From the logs you can see that Prisma Client throws an unique constraint validation error because of the title field, which is marked as @unique in the Prisma schema. The exception is of type PrismaClientKnownRequestError and is exported at the Prisma namespace level.

Since the PrismaClientKnownRequestError is not being handled directly by your application, it is automatically processed by the built-in global exception filter. This filter generates the HTTP 500 "Internal Server Error" response.

Create a manual exception filter

In this section, you will create a custom exception filter to handle the PrismaClientKnownRequestError that you saw. This filter will catch all exceptions of type PrismaClientKnownRequestError and return a clear user friendly error message to the user.

Start by generating a filter class by using the Nest CLI:

npx nest generate filter prisma-client-exception
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This will create a new file src/prisma-client-exception.filter.ts with the following content:

// src/prisma-client-exception.filter.ts
import { ArgumentsHost, Catch, ExceptionFilter } from '@nestjs/common';
@Catch()
export class PrismaClientExceptionFilter<T> implements ExceptionFilter {
catch(exception: T, host: ArgumentsHost) {}
}

Note: There is a second file created called src/prisma-client-exception.filter.spec.ts for creating tests. You can ignore this file for now.

You will get an error from eslint since the catch method is empty. Update the catch method implementation in PrismaClientExceptionFilter as follows:

// src/prisma-client-exception.filter.ts
+import { ArgumentsHost, Catch } from '@nestjs/common';
+import { BaseExceptionFilter } from '@nestjs/core';
+import { Prisma } from '@prisma/client';
+@Catch(Prisma.PrismaClientKnownRequestError) // 1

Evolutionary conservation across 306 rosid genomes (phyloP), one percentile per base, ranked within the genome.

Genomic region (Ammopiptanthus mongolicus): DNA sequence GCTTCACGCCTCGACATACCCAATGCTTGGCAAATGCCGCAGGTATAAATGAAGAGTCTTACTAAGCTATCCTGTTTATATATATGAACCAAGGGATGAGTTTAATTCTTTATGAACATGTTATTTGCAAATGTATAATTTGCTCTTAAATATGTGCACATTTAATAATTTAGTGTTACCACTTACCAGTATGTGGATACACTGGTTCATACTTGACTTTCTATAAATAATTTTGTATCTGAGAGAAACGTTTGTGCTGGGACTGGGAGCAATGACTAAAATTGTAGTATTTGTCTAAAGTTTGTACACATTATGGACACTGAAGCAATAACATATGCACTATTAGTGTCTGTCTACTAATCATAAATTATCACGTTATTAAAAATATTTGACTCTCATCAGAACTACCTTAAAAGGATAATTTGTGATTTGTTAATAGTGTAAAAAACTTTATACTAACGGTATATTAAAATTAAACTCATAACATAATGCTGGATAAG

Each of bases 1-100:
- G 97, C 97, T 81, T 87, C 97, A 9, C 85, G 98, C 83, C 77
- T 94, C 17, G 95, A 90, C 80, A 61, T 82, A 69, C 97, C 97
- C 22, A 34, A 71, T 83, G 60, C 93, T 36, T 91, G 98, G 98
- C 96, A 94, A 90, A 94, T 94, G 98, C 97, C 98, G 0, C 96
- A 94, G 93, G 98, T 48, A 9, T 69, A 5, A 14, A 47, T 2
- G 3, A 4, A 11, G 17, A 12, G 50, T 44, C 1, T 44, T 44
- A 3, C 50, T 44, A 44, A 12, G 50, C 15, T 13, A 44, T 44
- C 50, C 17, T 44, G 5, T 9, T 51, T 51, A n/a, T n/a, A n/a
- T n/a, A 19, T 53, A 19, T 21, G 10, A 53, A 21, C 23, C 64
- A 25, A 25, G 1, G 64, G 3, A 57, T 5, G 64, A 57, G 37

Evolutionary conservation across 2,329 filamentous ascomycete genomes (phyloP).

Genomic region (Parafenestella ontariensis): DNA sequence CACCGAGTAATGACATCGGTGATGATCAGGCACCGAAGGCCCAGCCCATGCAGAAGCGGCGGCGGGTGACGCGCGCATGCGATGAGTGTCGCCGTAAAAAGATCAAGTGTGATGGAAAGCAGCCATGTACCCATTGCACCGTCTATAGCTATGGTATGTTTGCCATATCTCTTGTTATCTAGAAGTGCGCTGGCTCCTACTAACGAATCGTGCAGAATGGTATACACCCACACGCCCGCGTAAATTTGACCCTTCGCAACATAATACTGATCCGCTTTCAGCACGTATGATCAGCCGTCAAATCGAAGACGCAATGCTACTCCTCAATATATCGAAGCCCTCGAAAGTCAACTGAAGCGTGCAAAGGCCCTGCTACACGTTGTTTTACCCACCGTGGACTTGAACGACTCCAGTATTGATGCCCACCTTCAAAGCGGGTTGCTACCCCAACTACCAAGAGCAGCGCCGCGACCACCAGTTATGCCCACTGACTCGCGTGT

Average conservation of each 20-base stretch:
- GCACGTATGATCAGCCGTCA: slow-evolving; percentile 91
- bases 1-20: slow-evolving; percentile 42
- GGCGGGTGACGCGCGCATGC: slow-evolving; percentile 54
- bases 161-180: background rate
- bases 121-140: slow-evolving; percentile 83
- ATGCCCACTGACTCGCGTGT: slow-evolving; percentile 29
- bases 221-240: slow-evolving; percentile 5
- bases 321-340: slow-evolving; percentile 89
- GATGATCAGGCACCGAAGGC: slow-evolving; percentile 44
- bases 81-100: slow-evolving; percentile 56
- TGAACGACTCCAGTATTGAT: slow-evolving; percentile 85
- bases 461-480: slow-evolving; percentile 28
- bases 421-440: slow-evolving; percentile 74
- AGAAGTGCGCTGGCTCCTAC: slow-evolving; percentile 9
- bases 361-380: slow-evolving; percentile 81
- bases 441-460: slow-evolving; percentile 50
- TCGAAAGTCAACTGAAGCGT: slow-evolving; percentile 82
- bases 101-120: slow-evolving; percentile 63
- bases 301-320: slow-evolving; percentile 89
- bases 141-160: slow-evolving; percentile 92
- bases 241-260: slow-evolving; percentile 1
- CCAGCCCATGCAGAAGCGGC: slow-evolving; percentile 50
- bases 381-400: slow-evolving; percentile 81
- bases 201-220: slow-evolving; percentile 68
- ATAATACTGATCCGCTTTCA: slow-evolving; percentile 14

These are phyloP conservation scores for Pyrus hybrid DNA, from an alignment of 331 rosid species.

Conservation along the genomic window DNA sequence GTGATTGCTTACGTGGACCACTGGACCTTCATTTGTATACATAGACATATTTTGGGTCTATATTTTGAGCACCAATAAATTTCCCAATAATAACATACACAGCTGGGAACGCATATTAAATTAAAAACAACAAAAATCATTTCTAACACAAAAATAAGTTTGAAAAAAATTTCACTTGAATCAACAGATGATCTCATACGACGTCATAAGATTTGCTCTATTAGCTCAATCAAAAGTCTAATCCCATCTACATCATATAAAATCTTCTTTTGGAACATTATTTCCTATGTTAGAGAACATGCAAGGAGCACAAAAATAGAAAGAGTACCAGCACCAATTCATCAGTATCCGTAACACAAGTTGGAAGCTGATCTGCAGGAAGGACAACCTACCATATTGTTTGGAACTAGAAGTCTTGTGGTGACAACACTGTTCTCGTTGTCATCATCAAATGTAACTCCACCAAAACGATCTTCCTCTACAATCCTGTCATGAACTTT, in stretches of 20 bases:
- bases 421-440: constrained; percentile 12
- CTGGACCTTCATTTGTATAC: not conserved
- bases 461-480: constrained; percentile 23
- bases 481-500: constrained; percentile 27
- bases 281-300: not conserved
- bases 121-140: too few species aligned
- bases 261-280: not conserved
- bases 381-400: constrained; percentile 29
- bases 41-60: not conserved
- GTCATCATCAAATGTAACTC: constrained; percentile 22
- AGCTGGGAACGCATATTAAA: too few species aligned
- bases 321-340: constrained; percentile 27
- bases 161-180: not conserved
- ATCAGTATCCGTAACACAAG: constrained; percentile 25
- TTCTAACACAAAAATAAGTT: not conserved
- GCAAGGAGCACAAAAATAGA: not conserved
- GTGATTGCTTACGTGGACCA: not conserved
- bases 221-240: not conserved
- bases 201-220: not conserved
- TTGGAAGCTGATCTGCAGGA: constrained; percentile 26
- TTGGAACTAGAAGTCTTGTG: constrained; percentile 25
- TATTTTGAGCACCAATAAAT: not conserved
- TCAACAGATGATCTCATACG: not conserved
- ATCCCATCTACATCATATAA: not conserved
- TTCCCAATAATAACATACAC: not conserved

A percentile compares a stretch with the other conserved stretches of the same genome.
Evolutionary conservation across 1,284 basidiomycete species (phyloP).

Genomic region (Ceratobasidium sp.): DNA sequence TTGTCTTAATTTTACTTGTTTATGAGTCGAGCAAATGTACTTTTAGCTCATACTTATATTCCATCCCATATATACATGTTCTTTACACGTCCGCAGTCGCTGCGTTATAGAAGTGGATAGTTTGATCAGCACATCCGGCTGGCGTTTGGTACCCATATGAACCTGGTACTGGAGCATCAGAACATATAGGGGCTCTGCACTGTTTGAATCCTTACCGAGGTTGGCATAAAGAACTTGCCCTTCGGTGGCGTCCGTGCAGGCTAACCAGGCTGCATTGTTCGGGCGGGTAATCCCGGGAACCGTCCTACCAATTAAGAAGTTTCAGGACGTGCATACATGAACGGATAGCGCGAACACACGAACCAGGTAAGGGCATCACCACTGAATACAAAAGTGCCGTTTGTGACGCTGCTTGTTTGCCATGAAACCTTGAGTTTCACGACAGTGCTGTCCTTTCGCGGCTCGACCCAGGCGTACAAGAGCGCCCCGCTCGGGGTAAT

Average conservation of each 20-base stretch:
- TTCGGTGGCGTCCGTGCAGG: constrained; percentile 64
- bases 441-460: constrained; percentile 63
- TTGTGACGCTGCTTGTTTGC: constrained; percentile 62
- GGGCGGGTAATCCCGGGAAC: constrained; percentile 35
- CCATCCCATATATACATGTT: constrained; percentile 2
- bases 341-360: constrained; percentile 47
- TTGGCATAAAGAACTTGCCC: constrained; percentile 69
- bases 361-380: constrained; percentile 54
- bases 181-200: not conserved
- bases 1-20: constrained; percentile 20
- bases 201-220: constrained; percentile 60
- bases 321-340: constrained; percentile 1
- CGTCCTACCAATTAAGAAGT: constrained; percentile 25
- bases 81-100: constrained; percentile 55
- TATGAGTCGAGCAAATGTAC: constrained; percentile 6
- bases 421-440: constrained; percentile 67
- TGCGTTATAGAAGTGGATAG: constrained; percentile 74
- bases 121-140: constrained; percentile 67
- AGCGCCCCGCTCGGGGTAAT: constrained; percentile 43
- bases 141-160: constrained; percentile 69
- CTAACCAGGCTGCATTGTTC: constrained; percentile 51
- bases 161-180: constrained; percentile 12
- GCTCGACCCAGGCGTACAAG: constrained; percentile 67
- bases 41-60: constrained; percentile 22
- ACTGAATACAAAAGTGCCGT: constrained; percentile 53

+export class PrismaClientExceptionFilter extends BaseExceptionFilter { // 2
+ catch(exception: Prisma.PrismaClientKnownRequestError, host: ArgumentsHost) {
+ console.error(exception.message); // 3
// default 500 error code
+ super.catch(exception, host);
}
}
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Here you have made the following changes:

  1. To ensure that this filter catches exceptions of type PrismaClientKnownRequestError, you added it to the @Catch decorator.
  2. The exception filter extends the BaseExceptionFilter class from the NestJS core package. This class provides a default implementation for the catch method that returns an "Internal server error" response to the user. You can learn more about this in the NestJS docs.
  3. You added a console.error statement to log the error message to the console. This is useful for debugging purposes.

Prisma throws the PrismaClientKnownRequestError for many different kinds of errors. So you will need to figure out how to extract the error code from the PrismaClientKnownRequestError exception. The PrismaClientKnownRequestError exception has a code property that contains the error code. You can find the list of error codes in the Prisma Error Message reference.

The error code you are looking for is P2002, which occurs for unique constraint violations. You will now update the catch method to throw an HTTP 409 Conflict response in case of this error. You will also provide a custom error message to the user.

Update your exception filter implementation like this:

//src/prisma-client-exception.filter.ts
+import { ArgumentsHost, Catch, HttpStatus } from '@nestjs/common';
import { BaseExceptionFilter } from '@nestjs/core';
import { Prisma } from '@prisma/client';
+import { Response } from 'express';
@Catch(Prisma.PrismaClientKnownRequestError)
export class PrismaClientExceptionFilter extends BaseExceptionFilter {
catch(exception: Prisma.PrismaClientKnownRequestError, host: ArgumentsHost) {
console.error(exception.message);
+ const ctx = host.switchToHttp();
+ const response = ctx.getResponse<Response>();
+ const message = exception.message.replace(/\n/g, '');
+ switch (exception.code) {
+ case 'P2002': {
+ const status = HttpStatus.CONFLICT;
+ response.status(status).json({
+ statusCode: status,
+ message: message,
+ });
+ break;
+ }
+ default:
// default 500 error code
super.catch(exception, host);
+ break;
+ }
}
}
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Here you are accessing the underlying framework Response object and directly modifying the response. By default, express is the HTTP framework used by NestJS under the hood. For any exception code besides P2002, you are sending the default "Internal server error" response.